Back at Round Valley on Sunday, it was evident that summer had arrived.  The squishy spots had all dried up and the trails actually seemed to be in pretty good shape and not too torn up from people riding in the wet.  The dry trails also meant that we could get back to our preferred loop.  Part of what I like about our loop is that we've got the climbs spaced out fairly evenly:  Hammerhead Hill comes close after My Nemesis but since I have to hike-a-bike Hammerhead, that doesn't matter much to me; then there's some nice, rolling double- and single-track before the Sweet Sixteen climbs; then more flow until the Staircase, which is steep but short.

Apparently there was some sunscreen on
the camera lens.  I think it's Impressionistic.

My legs were a little stiff from the Mt. Aire hike but I seemed to be climbing pretty well.  I was pleased with my performance on Sweet Sixteen, riding fourteen out of sixteen switchbacks including one that has stymied me thus far this season (I shout-whispered, "Yes!" when I got around that one.)  It wasn't until the Staircase, however, that I realized how great my new tire was.  I've been able to ride the Staircase on prior rides although my rear wheel has usually spun out in the steeper pitches.  This time, I could feel those "more aggressive treads" bit right into the dirt and was amazed at how much easier the climb was.  I was actually grinning at H when I got to the top (in addition to the gasping for air).  New treads make a huge difference - I highly recommend them.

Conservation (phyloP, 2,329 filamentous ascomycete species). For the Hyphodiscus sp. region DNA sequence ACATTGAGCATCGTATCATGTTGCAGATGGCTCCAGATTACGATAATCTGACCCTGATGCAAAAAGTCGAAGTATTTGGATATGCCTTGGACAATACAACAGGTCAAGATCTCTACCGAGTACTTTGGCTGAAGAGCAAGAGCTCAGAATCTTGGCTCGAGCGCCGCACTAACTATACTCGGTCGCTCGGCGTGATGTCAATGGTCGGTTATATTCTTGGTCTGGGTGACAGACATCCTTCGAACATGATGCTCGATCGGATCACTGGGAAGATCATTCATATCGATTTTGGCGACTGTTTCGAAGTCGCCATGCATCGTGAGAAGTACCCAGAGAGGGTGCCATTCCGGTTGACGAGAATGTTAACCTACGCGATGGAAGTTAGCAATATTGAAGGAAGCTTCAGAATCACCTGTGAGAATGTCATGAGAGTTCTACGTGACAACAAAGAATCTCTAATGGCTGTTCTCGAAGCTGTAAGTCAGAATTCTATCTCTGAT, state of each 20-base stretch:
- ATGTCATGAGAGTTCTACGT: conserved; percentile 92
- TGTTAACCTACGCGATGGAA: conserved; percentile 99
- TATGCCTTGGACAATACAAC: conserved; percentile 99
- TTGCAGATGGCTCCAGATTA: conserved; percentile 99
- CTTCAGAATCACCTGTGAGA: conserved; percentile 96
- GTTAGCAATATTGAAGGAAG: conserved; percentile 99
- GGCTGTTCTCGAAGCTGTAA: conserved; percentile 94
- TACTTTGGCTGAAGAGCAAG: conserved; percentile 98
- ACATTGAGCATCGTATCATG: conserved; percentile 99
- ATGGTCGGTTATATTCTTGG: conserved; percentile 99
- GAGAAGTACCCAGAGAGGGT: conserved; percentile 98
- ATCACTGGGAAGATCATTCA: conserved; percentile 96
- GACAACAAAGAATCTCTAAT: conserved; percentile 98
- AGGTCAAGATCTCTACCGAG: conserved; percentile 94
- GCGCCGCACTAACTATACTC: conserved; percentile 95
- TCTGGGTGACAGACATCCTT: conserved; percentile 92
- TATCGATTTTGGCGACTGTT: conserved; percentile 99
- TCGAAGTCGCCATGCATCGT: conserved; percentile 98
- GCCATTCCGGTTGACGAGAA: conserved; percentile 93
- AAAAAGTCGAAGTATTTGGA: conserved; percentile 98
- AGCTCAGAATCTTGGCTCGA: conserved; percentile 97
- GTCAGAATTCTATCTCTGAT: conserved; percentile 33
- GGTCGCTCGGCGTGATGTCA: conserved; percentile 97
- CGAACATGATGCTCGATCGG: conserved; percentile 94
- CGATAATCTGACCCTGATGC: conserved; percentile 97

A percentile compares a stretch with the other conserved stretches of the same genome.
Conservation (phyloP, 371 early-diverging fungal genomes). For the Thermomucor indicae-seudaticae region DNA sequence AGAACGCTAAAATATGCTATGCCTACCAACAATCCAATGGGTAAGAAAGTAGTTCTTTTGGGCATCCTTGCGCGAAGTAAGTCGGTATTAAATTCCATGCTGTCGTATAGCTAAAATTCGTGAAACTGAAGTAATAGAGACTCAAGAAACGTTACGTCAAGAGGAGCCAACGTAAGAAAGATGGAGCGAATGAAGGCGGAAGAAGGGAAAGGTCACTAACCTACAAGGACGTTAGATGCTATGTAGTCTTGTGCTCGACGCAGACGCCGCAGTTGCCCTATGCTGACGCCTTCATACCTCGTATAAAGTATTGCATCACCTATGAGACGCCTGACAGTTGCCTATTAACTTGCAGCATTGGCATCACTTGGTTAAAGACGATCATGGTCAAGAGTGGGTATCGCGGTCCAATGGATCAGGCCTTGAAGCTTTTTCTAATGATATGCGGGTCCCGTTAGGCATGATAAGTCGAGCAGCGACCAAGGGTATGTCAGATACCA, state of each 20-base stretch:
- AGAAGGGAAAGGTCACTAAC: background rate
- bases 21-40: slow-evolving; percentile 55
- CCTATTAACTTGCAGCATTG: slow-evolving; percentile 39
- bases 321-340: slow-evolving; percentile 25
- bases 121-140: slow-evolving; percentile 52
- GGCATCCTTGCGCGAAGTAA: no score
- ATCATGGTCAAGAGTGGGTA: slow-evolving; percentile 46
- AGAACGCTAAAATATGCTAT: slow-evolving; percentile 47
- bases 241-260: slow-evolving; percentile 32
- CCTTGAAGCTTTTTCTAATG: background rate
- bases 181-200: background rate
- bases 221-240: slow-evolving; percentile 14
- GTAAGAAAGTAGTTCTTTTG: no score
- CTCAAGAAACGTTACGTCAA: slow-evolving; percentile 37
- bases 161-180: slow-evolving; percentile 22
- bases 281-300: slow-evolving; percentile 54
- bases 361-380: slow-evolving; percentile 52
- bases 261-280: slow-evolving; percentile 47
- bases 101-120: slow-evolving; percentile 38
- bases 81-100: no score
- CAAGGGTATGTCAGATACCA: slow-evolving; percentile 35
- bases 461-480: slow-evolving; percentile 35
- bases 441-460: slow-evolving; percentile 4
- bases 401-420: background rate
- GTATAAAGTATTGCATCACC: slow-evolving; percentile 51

Sunday, June 14, 2015

who keeps picking the steep ones